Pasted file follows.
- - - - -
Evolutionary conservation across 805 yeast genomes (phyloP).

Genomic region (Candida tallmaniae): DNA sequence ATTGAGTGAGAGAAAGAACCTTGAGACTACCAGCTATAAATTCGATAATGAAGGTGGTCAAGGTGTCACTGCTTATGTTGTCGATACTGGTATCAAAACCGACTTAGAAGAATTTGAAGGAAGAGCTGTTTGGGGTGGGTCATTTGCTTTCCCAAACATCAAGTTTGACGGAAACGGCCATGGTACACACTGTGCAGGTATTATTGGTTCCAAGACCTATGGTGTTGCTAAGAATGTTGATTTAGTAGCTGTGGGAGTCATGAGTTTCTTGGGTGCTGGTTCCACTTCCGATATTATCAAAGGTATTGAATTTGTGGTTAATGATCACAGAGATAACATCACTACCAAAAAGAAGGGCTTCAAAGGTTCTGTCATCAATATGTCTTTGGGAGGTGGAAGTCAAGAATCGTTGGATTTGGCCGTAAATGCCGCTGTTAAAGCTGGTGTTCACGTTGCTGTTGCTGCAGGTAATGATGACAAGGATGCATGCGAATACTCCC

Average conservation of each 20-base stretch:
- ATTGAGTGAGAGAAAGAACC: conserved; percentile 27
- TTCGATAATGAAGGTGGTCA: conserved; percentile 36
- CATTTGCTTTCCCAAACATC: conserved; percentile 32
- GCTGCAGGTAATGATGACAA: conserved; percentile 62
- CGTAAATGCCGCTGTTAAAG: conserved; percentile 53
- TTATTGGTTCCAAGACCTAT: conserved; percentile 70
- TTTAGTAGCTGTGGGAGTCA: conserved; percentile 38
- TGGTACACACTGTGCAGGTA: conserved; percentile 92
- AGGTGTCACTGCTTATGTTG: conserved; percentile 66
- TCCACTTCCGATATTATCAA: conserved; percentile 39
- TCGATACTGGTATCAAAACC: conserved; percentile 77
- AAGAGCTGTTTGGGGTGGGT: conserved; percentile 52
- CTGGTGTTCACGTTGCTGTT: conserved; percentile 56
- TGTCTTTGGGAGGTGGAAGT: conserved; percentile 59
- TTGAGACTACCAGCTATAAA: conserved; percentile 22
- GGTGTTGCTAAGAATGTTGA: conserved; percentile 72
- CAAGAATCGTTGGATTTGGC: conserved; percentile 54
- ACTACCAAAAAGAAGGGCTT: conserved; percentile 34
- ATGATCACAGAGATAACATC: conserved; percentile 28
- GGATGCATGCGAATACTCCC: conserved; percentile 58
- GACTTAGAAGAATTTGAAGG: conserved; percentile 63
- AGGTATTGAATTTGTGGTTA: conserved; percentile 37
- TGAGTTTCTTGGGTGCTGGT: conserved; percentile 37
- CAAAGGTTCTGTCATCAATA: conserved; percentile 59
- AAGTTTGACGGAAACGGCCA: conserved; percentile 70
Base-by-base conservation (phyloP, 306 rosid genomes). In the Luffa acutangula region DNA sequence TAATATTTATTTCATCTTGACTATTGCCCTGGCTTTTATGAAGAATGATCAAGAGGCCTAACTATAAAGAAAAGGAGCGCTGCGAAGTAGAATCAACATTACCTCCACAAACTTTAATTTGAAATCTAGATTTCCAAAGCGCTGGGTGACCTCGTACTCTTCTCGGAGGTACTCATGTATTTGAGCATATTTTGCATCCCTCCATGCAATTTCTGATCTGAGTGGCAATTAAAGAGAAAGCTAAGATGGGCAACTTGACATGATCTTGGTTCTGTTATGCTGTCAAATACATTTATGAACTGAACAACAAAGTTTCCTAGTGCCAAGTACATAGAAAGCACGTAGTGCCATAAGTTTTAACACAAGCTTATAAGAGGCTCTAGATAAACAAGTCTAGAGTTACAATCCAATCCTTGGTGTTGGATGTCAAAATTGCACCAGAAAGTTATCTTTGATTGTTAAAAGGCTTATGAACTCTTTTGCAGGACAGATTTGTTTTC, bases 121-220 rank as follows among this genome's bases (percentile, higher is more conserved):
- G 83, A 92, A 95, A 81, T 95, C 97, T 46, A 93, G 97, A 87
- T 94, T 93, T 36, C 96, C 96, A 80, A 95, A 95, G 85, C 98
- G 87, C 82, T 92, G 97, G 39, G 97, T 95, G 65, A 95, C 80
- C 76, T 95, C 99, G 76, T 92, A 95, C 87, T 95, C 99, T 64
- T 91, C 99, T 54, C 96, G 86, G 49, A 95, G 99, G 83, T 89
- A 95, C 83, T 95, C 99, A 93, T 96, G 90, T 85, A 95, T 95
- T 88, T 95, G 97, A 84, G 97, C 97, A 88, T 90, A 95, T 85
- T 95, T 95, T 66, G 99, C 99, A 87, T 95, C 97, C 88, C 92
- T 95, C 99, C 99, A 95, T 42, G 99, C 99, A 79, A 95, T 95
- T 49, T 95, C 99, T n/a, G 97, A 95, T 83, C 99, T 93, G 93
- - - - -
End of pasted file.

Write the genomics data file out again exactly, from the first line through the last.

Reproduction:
Evolutionary conservation across 805 yeast genomes (phyloP).

Genomic region (Candida tallmaniae): DNA sequence ATTGAGTGAGAGAAAGAACCTTGAGACTACCAGCTATAAATTCGATAATGAAGGTGGTCAAGGTGTCACTGCTTATGTTGTCGATACTGGTATCAAAACCGACTTAGAAGAATTTGAAGGAAGAGCTGTTTGGGGTGGGTCATTTGCTTTCCCAAACATCAAGTTTGACGGAAACGGCCATGGTACACACTGTGCAGGTATTATTGGTTCCAAGACCTATGGTGTTGCTAAGAATGTTGATTTAGTAGCTGTGGGAGTCATGAGTTTCTTGGGTGCTGGTTCCACTTCCGATATTATCAAAGGTATTGAATTTGTGGTTAATGATCACAGAGATAACATCACTACCAAAAAGAAGGGCTTCAAAGGTTCTGTCATCAATATGTCTTTGGGAGGTGGAAGTCAAGAATCGTTGGATTTGGCCGTAAATGCCGCTGTTAAAGCTGGTGTTCACGTTGCTGTTGCTGCAGGTAATGATGACAAGGATGCATGCGAATACTCCC

Average conservation of each 20-base stretch:
- ATTGAGTGAGAGAAAGAACC: conserved; percentile 27
- TTCGATAATGAAGGTGGTCA: conserved; percentile 36
- CATTTGCTTTCCCAAACATC: conserved; percentile 32
- GCTGCAGGTAATGATGACAA: conserved; percentile 62
- CGTAAATGCCGCTGTTAAAG: conserved; percentile 53
- TTATTGGTTCCAAGACCTAT: conserved; percentile 70
- TTTAGTAGCTGTGGGAGTCA: conserved; percentile 38
- TGGTACACACTGTGCAGGTA: conserved; percentile 92
- AGGTGTCACTGCTTATGTTG: conserved; percentile 66
- TCCACTTCCGATATTATCAA: conserved; percentile 39
- TCGATACTGGTATCAAAACC: conserved; percentile 77
- AAGAGCTGTTTGGGGTGGGT: conserved; percentile 52
- CTGGTGTTCACGTTGCTGTT: conserved; percentile 56
- TGTCTTTGGGAGGTGGAAGT: conserved; percentile 59
- TTGAGACTACCAGCTATAAA: conserved; percentile 22
- GGTGTTGCTAAGAATGTTGA: conserved; percentile 72
- CAAGAATCGTTGGATTTGGC: conserved; percentile 54
- ACTACCAAAAAGAAGGGCTT: conserved; percentile 34
- ATGATCACAGAGATAACATC: conserved; percentile 28
- GGATGCATGCGAATACTCCC: conserved; percentile 58
- GACTTAGAAGAATTTGAAGG: conserved; percentile 63
- AGGTATTGAATTTGTGGTTA: conserved; percentile 37
- TGAGTTTCTTGGGTGCTGGT: conserved; percentile 37
- CAAAGGTTCTGTCATCAATA: conserved; percentile 59
- AAGTTTGACGGAAACGGCCA: conserved; percentile 70
Base-by-base conservation (phyloP, 306 rosid genomes). In the Luffa acutangula region DNA sequence TAATATTTATTTCATCTTGACTATTGCCCTGGCTTTTATGAAGAATGATCAAGAGGCCTAACTATAAAGAAAAGGAGCGCTGCGAAGTAGAATCAACATTACCTCCACAAACTTTAATTTGAAATCTAGATTTCCAAAGCGCTGGGTGACCTCGTACTCTTCTCGGAGGTACTCATGTATTTGAGCATATTTTGCATCCCTCCATGCAATTTCTGATCTGAGTGGCAATTAAAGAGAAAGCTAAGATGGGCAACTTGACATGATCTTGGTTCTGTTATGCTGTCAAATACATTTATGAACTGAACAACAAAGTTTCCTAGTGCCAAGTACATAGAAAGCACGTAGTGCCATAAGTTTTAACACAAGCTTATAAGAGGCTCTAGATAAACAAGTCTAGAGTTACAATCCAATCCTTGGTGTTGGATGTCAAAATTGCACCAGAAAGTTATCTTTGATTGTTAAAAGGCTTATGAACTCTTTTGCAGGACAGATTTGTTTTC, bases 121-220 rank as follows among this genome's bases (percentile, higher is more conserved):
- G 83, A 92, A 95, A 81, T 95, C 97, T 46, A 93, G 97, A 87
- T 94, T 93, T 36, C 96, C 96, A 80, A 95, A 95, G 85, C 98
- G 87, C 82, T 92, G 97, G 39, G 97, T 95, G 65, A 95, C 80
- C 76, T 95, C 99, G 76, T 92, A 95, C 87, T 95, C 99, T 64
- T 91, C 99, T 54, C 96, G 86, G 49, A 95, G 99, G 83, T 89
- A 95, C 83, T 95, C 99, A 93, T 96, G 90, T 85, A 95, T 95
- T 88, T 95, G 97, A 84, G 97, C 97, A 88, T 90, A 95, T 85
- T 95, T 95, T 66, G 99, C 99, A 87, T 95, C 97, C 88, C 92
- T 95, C 99, C 99, A 95, T 42, G 99, C 99, A 79, A 95, T 95
- T 49, T 95, C 99, T n/a, G 97, A 95, T 83, C 99, T 93, G 93